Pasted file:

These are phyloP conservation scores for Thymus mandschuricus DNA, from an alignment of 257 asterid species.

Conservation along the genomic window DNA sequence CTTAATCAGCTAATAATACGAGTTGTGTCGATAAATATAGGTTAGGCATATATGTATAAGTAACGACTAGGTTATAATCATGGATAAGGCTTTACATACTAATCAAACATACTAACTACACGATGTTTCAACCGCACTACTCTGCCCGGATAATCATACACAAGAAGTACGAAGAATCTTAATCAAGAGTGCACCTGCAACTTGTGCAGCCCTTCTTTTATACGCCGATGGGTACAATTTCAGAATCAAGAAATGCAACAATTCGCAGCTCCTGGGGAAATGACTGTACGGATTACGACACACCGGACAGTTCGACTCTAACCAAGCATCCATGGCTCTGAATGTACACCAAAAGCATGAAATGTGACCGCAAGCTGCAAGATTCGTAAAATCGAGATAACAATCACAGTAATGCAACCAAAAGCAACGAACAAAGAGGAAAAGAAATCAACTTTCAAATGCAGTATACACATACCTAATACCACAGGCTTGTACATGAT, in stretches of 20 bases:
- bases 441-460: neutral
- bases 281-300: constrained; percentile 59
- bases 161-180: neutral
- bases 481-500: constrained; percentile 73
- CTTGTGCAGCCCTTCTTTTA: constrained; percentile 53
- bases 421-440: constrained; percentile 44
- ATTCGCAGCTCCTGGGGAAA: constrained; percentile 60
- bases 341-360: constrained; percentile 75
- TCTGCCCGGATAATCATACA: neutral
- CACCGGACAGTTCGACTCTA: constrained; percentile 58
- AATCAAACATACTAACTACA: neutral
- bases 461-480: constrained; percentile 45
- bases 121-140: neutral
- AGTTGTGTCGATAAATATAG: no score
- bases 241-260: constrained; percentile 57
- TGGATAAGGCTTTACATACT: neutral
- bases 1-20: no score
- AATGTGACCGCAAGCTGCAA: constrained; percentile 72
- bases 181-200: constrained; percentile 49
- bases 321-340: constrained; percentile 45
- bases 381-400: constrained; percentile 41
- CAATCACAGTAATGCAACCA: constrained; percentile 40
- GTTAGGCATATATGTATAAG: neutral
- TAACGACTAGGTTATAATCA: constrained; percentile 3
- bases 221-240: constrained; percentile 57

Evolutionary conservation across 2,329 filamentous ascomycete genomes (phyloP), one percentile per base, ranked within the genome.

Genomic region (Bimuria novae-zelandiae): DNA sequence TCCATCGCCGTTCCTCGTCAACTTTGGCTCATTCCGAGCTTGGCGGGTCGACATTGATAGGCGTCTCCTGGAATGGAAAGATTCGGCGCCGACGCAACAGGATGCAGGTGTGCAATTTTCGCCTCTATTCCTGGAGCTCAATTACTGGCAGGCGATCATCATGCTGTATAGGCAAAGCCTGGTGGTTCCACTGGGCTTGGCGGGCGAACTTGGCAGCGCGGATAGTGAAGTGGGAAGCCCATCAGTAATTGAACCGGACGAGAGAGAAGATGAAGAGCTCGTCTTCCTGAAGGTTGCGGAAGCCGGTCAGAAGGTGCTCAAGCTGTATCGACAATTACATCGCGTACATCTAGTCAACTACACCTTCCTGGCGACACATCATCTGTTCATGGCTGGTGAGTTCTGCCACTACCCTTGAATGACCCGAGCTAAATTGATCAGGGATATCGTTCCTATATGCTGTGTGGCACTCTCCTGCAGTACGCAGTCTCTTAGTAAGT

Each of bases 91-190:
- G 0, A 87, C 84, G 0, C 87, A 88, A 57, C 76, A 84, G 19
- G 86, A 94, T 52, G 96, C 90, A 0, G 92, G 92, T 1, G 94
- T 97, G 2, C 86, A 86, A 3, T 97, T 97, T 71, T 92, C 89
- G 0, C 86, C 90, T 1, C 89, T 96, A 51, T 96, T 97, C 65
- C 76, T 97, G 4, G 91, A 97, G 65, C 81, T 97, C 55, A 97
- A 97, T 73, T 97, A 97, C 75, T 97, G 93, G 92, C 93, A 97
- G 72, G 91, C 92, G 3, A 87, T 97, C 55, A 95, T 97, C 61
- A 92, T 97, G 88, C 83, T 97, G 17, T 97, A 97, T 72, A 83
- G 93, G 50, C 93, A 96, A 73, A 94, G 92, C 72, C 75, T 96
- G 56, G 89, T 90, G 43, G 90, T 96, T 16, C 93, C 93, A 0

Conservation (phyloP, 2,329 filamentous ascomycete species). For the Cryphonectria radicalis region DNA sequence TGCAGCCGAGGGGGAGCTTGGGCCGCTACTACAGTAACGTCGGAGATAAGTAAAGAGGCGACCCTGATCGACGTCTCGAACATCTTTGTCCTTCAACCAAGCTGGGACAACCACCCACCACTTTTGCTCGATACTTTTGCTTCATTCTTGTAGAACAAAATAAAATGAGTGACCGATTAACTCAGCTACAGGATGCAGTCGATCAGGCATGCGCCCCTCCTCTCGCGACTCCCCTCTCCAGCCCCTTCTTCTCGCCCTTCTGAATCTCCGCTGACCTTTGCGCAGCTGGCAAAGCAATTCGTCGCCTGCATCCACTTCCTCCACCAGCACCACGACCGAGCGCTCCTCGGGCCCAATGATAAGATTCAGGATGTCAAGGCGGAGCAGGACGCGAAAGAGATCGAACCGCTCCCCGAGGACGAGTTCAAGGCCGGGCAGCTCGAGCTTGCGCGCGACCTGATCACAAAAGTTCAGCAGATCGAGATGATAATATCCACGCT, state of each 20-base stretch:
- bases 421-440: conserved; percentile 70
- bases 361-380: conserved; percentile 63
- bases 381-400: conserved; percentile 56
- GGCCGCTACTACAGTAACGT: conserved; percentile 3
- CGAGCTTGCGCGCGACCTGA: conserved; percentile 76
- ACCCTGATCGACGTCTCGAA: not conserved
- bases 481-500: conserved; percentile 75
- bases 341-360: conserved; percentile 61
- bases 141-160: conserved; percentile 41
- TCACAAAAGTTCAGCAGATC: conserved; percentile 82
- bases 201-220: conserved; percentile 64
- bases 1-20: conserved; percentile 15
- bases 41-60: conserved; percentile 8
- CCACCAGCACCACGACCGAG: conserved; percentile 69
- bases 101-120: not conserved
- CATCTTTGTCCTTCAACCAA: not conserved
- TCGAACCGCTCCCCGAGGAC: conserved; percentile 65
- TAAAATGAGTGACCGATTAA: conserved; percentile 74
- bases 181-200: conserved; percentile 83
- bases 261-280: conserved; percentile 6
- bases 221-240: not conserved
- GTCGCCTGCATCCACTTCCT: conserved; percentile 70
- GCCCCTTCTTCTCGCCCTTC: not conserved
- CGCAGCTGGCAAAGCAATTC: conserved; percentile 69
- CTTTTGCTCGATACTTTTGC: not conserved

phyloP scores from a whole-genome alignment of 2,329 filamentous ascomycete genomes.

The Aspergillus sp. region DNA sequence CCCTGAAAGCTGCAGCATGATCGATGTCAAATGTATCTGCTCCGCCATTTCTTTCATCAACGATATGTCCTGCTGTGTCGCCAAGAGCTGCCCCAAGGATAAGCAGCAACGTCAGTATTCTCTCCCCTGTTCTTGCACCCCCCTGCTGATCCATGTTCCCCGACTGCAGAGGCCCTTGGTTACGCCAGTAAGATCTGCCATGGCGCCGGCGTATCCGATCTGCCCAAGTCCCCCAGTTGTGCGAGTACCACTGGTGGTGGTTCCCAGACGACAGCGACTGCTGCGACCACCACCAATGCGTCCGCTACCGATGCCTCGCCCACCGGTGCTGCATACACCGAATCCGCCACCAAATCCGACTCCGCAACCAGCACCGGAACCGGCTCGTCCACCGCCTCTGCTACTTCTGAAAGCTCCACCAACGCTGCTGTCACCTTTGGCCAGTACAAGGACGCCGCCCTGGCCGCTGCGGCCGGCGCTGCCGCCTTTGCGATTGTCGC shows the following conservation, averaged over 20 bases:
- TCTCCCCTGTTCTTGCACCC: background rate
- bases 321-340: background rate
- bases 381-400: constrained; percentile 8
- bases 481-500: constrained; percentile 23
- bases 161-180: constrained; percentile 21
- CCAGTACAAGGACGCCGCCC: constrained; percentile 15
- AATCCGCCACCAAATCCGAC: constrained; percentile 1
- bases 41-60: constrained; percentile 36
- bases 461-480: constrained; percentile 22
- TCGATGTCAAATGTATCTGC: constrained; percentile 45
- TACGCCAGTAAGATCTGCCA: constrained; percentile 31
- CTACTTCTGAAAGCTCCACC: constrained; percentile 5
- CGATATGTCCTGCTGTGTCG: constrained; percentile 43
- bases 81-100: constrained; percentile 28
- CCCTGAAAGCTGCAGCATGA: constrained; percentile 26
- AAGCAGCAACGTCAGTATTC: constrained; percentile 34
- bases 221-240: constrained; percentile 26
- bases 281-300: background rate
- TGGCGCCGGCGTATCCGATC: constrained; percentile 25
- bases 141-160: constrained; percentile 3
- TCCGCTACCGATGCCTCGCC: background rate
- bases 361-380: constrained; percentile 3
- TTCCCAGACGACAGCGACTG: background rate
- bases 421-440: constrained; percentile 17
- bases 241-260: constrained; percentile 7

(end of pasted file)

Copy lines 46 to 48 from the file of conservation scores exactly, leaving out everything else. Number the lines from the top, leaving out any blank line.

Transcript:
- CGAGCTTGCGCGCGACCTGA: conserved; percentile 76
- ACCCTGATCGACGTCTCGAA: not conserved
- bases 481-500: conserved; percentile 75